Andrew Osmond on the final part of Persona 4: The Animation
The third and last volume of Persona 4 The Animation
– released like its predecessors as a Blu-ray/DVD combo pack – shows the full spectrum of the series. The first volume was adventure-heavy, as hero Yu and his growing circle of friends sought the serial killer dispatching victims in the country town of Inaba; a mystery linked to a foggy fantasy world behind the TV screen. The second volume tied up – well, seemed
to tie up – that arc early on, then told lighter-hearted stories tying into the show’s theme of friendship. However, Volume 2 ended with another action-heavy story confirming that the serial-killer mystery wasn’t solved, and recruiting the last warrior in Yu’s band of heroes – the cross-dressing “boy” detective Naoto, voiced by Japanese actress Romi Park (Edward Elric in Fullmetal Alchemist Brotherhood
Volume 3 picks up the serial-killer thread again, though not immediately. The first episode focuses on Yu’s surrogate family in Inaba – his policeman uncle Ryotaro and Ryotaro’s young daughter Nanako – and how the tragic death of Ryotaro’s wife still hurts the relationship between parent and child. The episode has some interesting comparisons with a plotline in this month’s volume of Tiger & Bunny,
about “Tiger” Kotetsu’s difficult relationship with his own daughter. After that rather serious tale, there are a couple of much lighter stories, involving beauty pageants, hot springs and girls and
boys in bikinis.
But then everything suddenly tak
es a very
serious turn. Yu receives a message that to punish him for his past meddling, the next serial-killer victim will be someone dear to him. In what follows, Yu and his friends are plunged into a nightmare that will test their friendship, and their sense of ethics, more than any of their fantasy battles. We’ll draw a curtain over what happens, except to say the solution to the serial-killer mystery is – of course – twisty. Death Note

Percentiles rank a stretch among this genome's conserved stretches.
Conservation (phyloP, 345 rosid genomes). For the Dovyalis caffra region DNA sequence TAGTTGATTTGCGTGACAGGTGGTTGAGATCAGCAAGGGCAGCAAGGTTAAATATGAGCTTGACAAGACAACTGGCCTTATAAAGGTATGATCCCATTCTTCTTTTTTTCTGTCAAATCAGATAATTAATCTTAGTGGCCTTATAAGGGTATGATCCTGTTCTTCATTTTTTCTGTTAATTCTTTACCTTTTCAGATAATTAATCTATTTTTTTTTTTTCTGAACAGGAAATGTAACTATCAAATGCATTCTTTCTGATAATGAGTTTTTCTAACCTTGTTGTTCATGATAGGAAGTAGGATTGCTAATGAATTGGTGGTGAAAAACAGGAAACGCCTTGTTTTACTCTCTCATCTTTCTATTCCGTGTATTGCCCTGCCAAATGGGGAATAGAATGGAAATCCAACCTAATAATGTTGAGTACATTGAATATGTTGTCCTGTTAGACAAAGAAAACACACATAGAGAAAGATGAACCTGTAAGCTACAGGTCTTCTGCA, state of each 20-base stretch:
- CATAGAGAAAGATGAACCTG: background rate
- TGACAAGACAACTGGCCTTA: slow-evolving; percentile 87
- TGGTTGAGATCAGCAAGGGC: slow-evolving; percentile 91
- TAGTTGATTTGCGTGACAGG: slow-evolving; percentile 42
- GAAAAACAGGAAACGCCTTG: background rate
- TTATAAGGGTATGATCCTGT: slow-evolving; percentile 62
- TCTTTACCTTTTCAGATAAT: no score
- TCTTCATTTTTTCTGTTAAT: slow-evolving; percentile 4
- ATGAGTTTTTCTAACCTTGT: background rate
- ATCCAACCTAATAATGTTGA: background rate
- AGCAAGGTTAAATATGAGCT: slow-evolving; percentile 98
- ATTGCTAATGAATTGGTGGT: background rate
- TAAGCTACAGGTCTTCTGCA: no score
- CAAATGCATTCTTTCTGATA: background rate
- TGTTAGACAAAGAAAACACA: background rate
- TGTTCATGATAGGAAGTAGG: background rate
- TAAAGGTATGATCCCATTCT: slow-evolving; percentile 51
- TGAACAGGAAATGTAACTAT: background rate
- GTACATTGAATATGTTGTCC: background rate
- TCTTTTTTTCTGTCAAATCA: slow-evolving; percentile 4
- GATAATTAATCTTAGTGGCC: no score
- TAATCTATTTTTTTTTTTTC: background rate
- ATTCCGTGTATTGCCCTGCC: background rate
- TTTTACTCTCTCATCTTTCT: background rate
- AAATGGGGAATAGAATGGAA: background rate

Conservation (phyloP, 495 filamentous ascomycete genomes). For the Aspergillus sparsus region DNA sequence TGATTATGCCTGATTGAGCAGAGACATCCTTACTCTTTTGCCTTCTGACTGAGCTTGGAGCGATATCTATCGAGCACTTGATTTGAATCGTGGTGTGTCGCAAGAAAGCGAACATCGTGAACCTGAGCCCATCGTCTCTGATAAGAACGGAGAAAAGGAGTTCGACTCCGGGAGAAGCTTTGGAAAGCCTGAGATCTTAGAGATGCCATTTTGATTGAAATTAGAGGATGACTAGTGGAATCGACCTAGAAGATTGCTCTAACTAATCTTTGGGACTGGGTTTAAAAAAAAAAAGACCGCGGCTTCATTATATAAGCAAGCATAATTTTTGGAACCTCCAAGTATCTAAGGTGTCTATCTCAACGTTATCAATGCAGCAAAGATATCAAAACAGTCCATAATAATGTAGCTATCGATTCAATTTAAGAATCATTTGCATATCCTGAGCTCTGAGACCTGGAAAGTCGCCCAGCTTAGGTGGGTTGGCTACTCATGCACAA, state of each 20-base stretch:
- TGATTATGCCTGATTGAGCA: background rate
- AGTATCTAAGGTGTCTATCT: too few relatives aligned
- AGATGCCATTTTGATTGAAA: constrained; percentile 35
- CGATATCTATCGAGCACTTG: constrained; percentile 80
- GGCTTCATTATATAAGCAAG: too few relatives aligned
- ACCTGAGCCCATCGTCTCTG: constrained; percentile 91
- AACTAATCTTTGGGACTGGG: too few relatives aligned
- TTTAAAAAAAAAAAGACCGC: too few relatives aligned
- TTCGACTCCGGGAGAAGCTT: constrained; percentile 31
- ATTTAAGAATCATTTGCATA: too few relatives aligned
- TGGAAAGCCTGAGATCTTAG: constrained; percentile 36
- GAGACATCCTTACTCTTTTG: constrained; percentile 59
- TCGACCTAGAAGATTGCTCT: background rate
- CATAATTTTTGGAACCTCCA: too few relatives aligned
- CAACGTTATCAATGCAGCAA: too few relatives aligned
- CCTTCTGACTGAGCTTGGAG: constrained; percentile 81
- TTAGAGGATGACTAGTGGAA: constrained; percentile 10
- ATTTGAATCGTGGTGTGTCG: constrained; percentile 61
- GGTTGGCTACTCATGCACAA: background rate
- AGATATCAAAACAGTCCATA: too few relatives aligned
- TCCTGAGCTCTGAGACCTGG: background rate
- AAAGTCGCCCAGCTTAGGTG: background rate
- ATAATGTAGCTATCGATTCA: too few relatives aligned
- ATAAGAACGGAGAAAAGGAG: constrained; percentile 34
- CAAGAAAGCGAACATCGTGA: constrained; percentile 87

fans will enjoy trying to work it out in advance; and in Death Note
remember that some “villains” believe that they’re actually the heroes of their story…
Action fans, fear not – the titanic battles return in force at the finale, taking on apocalyptic dimensions and witty visual ideas. Given that Persona 4
has revolved so much around television, what do you think the ultimate Big Bad would look like? There’s also room for each of Yu’s friends to reflect on what he or she has achieved and learned, and where to go to from here. They may survive the adventure, but has it taught them how to live?
This volume contains the final eight TV episodes of the series (18 to 25), but it also has a bonus – a final, 26th episode that was released to DVD in Japan. While such extra parts
aren’t unusual in anime, it’s a rather stylish example of its kind. Some critics might accuse it of redundancy – the episode restates messages that were clear enough in the main series, while finding an excuse for an even bigger Final Battle. Yet as an epilogue, it puts the teenagers’ battles into a grander, more rounded high fantasy context, which fits very well with the mythic imagery beloved by anime actioners. Moreover, like the ingenious ‘fake future’ episode midway through the series, the bonus story forces Yu to confront his own greatest weakness. What good is it for him to be a hero, if he must finally say goodbye to everyone he loves?
The final volume of Persona 4 is out now on UK DVD and Blu-ray.